As I intimated back in 2012, “The Bond Sound” as we know it is mostly a cultural construct that was borne more out of John Barry’s orchestrations from the 1960s than much else to do with the theme songs in and of themselves. But, another few years and another couple of Bond tracks later, and I guess I should regroup and rerank them all, because that’s what you do when a new thing comes out, right? Listicles, man, listicles. My grading criteria shifts from son to song because I was rejected from SPECTRE membership, but it’s on two levels of consideration: a) is this a good song? And b) is this a good song for the Bond films? Because this is what you do when you have a lot of time on your hands.
24. “Another Way to Die” – Jack White and Alicia Keys – Quantum of Solace
This is basically a semi-okay Jack White track + a lot of elements taken from “You Know My Name” + terrible vocals.
23. “Live and Let Die” – Paul McCartney and Wings – Live and Let Die
I know I’m alone on this, but that “Live and Let Die” is both a terrible song and a terrible Bond theme is the hill I choose to die on. It’s really insufferable, and as far as trying to transition Bond from era to era, it’s like forcing your head in a toilet. I don’t understand why everyone loves this at all. It’s, like, abysmal.
22. “Moonraker” – Shirley Bassey – Moonraker
A great voice like Bassey’s can only get you so far.
21. “Licence to Kill” – Gladys Knight – Licence to Kill
This is getting noxiously silly.
20. “Writing’s on the Wall” – Sam Smith – SPECTRE
There are parts of this that work, just not in this song. It’s the self-seriousness that drowns this one though. Sam Smith is nothing but sincere; James Bond has rarely been so outwardly sincere or vulnerable, and when he is, it’s with a particular edge.
19. “The Man with the Golden Gun” – Lulu – The Man with the Golden Gun
How phallocentric can you get?
18. “On Her Majesty’s Secret Service Theme” – John Barry/”We Have All the Time in the World” – Louis Armstrong – On Her Majesty’s Secret Service
I need a rewatch of this film, and while Armstrong’s final record probably makes sense within that context, the malleability of “The Bond Sound” might have its limits. The Bond tracks have extended across multiple genres, but the slowness of this is very drowsy for me. The only thing I remember about John Barry’s orchestrations is that they were in the teaser for The Incredibles.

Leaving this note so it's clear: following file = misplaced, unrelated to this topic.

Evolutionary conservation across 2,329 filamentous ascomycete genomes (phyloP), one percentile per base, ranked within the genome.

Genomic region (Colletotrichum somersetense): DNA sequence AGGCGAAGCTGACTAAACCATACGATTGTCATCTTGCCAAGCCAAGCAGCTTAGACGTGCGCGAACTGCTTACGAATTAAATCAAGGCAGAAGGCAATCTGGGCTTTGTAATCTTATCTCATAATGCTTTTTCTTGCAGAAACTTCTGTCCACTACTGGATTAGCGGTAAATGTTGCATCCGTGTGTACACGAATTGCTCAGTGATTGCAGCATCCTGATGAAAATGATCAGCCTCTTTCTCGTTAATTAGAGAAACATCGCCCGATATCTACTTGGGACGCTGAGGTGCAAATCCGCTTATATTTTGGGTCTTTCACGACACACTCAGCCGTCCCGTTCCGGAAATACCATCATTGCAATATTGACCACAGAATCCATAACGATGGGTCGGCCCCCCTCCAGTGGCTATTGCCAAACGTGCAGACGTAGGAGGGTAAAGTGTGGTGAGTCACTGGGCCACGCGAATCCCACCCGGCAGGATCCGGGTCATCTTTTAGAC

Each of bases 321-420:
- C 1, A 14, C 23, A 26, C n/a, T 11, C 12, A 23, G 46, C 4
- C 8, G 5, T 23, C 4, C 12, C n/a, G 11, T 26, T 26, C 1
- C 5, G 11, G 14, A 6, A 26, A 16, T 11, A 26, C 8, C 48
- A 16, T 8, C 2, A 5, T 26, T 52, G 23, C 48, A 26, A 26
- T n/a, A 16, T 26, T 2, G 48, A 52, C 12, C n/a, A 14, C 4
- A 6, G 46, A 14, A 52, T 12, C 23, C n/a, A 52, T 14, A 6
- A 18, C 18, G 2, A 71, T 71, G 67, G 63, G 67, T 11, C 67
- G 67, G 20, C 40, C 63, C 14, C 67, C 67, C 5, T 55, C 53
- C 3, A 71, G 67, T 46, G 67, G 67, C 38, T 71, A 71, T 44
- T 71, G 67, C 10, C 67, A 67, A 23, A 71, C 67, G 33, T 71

17. “For Your Eyes Only” – Sheena Easton – For Your Eyes Only
Once again, sincerity can only get you so far.
16. “The Living Daylights” – a-Ha – The Living Daylights
This was kind of ineffectual to me.
15. “Skyfall” – Adele – Skyfall
I keep going back and forth on this one. Yes, Adele’s vocal abilities are incredible, enough that she can sell some really dumb lyrics like this one. She’s like the new Shirley Bassey almost! And while this one doesn’t take itself too seriously, it also jarringly makes very little sense. I guess if you look at it from the perspective of MI6? I don’t know.
14. “All Time High” – Rita Coolidge – Octopussy
Pleasant, but hard to be a good sincere love song about James Bond when you’re following Carly Simon.
13. “Die Another Day” – Madonna – Die Another Day
Die Another Day was a very strange, mishandled attempt to update Bond and his relationship to technology. Arnold’s score is filled with a litany of examples of house music inspired electronic riffs, Lee Tamahori’s direction plays the immediacy of time and the experiential nature of it, and the bizarre script was a rehash of the Goldfinger-esque plot but with snow, diamonds, and lasers. Madonna’s song was therefore a weird intro for Bond and techno, and it’s okay. The foreignness of the track isn’t even that bad, but it feels much more suited to a gay club than a Bond film, mostly because the anarchist lyrics have rarely applied to Bond in any meaningful sense, and especially not in Die Another Day. As a treatise about Bond’s constant reinvention, then maybe it works slightly better.
12. “Goldfinger” – Shirley Bassey – Goldfinger
This is fine. It is very good. Let’s move on.
11. “James Bond is Back” – John Barry/”From Russia with Love” – Matt Monro – From Russia with Love